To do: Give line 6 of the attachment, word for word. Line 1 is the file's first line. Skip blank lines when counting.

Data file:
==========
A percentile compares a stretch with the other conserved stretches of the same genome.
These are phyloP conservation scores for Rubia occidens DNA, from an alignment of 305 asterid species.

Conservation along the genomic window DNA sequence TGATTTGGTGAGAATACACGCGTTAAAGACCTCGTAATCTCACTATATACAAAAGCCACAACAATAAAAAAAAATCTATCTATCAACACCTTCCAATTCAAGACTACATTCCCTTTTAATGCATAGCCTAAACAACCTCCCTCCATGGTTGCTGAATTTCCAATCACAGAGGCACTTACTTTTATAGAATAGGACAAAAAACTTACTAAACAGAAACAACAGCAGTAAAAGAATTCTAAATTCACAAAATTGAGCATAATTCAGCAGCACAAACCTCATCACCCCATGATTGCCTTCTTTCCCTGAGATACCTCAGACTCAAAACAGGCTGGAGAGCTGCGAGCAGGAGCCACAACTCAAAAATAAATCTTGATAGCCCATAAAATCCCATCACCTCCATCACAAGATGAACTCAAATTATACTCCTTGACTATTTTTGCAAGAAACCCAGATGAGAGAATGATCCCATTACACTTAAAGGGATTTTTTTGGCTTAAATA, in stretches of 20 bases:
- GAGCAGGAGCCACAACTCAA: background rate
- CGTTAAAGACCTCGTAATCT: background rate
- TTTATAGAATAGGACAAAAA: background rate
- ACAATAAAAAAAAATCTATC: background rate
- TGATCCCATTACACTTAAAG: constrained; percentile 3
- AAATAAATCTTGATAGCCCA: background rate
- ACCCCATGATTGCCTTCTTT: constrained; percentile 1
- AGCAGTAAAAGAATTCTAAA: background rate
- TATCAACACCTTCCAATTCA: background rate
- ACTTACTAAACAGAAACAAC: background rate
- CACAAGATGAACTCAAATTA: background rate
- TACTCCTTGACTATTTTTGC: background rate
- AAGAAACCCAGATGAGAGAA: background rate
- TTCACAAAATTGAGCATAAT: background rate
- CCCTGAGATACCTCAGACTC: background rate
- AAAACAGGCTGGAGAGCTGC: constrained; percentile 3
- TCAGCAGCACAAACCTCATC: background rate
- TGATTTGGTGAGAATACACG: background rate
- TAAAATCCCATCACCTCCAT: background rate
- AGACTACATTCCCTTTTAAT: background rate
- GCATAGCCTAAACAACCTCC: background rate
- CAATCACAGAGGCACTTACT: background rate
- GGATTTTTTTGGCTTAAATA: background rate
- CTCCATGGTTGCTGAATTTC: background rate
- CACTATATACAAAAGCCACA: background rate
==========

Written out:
- TTTATAGAATAGGACAAAAA: background rate